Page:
As a boy Andrew was employed in the office of the county clerk, where he learned to read and commenced the study of law.
Moving to Texas in 1847, Andrew Hamilton established themselves on a farm near La Grange. In 1849 Hamilton, who was an excellent stump speaker, secured appointment as attorney-general of the state. He thereupon removed to Austin, where he continued to reside, identifying himself with the frontier needs and ideals of western Texas. He served a term in the state legislature, 1851-1853, as a representive of Travis County, and in 1859, as the result of the Unionist victory of that year which made Sam Houston governor, he was sent to Congress. There, although he was a new member, he received a substantial vote as a compromise candidate for speaker. Again and again, from his Western point of view, he spoke for conciliation, pointing out the economic grievances of the South and the measures by which he believed that the tide of secession might be checked. Even after the withdrawal of the other representatives of Texas, he remained in Congress, returning to Texas in March 1861, to be elected to the state legislature as an avowed Unionist, from one of the few districts in the state which even then commanded a majority against secession.
With the outbreak of war, Hamilton was regarded as a traitor to his state. A year later he escaped through Mexico to Washington, where he was promptly appointed by Lincoln and Stanton a brigadier-general and provisional governor of Texas. The remainder of the war he spent largely in New Orleans, waiting for a favorable opportunity to assume the functions of his office. In 1864 he obtained a permit from the President to export cotton from Texas. In spite of the disapproval of Welles, his appointment as provisional governor was confirmed by President Johnson, and he arrived in Galveston in June 1865, to carry out the difficult task of Presidential reconstruction.
Going to Washington as one of the leaders of a band known as the “Southern loyalists, ” he was soon, strangely enough, numbered with the opponents of President Johnson and of the policies which he represented, and in this capacity, opposed the recognition of Texas, perhaps because its officers were so largely ex-Confederates. His decisions as a member of the Texas supreme court, to which he had been appointed in 1866 by military authority, were also eminently conservative, tending as they did to validate all the ordinary acts of Texas during the period of secession. The most important cases in which he rendered a decision were the Sequestration Cases. He was counsel in the important case of Ex parte Rodrigues.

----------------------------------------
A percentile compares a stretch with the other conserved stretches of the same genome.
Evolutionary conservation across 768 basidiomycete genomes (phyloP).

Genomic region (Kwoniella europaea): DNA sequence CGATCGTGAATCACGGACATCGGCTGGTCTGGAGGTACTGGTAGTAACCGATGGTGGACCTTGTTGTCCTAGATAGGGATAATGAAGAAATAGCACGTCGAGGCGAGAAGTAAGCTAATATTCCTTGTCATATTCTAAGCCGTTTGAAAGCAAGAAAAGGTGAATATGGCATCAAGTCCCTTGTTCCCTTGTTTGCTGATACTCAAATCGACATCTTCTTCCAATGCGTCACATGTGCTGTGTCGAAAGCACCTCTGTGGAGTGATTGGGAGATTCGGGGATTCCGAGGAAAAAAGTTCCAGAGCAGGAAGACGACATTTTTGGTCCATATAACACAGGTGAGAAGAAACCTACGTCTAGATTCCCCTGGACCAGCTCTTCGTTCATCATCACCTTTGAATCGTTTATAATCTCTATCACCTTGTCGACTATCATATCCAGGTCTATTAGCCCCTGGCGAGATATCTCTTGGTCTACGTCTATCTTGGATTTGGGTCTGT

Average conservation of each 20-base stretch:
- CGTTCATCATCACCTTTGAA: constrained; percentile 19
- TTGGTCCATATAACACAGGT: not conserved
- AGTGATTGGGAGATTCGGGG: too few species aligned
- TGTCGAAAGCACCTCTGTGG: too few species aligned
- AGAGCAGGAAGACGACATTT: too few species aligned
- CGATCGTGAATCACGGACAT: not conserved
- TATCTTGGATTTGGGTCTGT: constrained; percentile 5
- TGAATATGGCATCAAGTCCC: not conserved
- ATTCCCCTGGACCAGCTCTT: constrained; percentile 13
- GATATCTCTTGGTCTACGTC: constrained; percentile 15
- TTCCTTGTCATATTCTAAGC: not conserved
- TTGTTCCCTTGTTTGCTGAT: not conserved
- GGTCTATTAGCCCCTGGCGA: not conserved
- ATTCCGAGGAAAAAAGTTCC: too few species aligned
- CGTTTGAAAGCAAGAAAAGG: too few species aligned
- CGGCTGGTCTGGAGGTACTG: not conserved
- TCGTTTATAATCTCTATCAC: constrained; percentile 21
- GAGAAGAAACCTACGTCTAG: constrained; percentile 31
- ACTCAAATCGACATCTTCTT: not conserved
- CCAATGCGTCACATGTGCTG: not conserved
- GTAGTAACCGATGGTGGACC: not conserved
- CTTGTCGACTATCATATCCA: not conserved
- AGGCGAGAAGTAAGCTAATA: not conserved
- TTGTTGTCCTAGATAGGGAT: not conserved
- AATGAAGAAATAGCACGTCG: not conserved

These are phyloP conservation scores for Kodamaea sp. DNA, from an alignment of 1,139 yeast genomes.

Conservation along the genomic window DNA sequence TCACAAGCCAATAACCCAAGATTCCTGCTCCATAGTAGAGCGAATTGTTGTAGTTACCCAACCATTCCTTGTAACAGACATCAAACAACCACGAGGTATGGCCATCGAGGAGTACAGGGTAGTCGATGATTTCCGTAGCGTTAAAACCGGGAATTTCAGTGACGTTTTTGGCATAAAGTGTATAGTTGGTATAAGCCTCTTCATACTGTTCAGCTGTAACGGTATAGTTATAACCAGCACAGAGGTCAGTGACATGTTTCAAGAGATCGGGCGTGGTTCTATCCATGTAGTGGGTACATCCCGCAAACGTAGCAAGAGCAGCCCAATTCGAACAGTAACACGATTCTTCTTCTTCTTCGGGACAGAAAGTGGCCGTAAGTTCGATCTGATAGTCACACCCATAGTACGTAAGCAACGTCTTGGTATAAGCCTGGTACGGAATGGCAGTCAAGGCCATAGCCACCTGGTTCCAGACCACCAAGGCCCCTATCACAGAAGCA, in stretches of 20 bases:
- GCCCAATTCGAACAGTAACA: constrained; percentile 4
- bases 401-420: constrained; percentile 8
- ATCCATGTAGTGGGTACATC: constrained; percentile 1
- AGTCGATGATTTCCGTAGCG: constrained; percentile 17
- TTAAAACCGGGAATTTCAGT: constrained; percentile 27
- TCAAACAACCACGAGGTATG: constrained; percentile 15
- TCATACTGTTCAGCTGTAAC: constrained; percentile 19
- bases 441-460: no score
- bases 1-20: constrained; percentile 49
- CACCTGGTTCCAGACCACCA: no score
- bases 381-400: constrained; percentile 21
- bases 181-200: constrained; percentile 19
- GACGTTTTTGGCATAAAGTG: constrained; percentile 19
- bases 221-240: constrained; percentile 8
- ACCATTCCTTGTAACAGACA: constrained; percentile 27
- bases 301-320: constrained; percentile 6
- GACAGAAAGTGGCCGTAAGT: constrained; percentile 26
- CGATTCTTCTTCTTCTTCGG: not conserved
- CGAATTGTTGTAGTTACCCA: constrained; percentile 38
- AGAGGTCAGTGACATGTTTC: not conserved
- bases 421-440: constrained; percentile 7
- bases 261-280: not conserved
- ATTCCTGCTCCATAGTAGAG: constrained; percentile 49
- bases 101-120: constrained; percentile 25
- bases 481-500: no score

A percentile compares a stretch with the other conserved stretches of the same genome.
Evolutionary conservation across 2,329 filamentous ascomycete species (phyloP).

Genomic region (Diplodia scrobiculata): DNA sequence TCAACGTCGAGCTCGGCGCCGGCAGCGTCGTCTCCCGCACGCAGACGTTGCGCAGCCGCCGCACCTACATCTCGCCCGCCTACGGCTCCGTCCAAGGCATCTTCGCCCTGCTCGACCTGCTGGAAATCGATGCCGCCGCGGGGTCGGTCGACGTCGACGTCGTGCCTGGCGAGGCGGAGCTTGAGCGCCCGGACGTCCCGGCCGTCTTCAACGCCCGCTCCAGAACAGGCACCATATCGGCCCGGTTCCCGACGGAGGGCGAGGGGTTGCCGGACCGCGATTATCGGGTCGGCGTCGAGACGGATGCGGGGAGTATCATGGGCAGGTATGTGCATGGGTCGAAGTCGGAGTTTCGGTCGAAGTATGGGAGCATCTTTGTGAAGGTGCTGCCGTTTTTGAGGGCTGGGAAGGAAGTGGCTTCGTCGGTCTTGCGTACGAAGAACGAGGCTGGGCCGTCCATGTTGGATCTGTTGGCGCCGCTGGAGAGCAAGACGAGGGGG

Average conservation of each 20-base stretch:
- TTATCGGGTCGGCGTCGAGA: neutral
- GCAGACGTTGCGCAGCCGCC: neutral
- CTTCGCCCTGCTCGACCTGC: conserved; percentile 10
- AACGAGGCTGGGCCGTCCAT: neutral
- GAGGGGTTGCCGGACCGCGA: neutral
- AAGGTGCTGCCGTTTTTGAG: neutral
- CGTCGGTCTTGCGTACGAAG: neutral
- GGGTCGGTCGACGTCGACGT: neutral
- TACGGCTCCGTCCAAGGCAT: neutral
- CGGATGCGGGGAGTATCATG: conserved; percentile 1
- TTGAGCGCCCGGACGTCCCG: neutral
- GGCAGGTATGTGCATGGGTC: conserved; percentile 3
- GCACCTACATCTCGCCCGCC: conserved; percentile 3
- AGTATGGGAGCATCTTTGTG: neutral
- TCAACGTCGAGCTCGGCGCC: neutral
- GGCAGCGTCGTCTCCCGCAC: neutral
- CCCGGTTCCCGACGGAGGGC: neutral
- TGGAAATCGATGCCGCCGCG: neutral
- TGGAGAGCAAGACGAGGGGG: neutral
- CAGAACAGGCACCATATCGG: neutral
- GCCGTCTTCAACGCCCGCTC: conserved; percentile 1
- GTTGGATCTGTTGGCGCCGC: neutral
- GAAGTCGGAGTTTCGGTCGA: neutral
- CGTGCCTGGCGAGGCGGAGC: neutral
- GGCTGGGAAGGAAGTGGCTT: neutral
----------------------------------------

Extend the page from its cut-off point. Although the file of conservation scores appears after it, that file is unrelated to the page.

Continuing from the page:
When the Congressional plan of reconstruction was introduced, including negro suffrage, Hamilton felt that the Northern Radicals had gone far enough, and in 1868 he regained much of his lost popularity by opposing the disfranchisement of the white voters, a measure of which his brother, Morgan Calvin Hamilton, later United States senator, was one of the chief advocates. The conservatives now turned to him as their candidate for governor. Hamilton always believed that he was legally elected, but his selection was set aside by the military authorities in favor of his more radical opponent, who inaugurated the brief but disastrous era of Carpet-bag domination. When the Democrats came into power in 1873, Hamilton was bitterly disappointed and sought to challenge the legality of the election before the courts, but the new administration was too firmly entrenched by Republican mistakes to fear judicial decrees, and it was evident that the career of even a conservative Republican in Texas was ended. His death occurred suddenly two years later.
In 1841 Hamilton was admitted to the bar, and two years later married Mary Jane Bowen.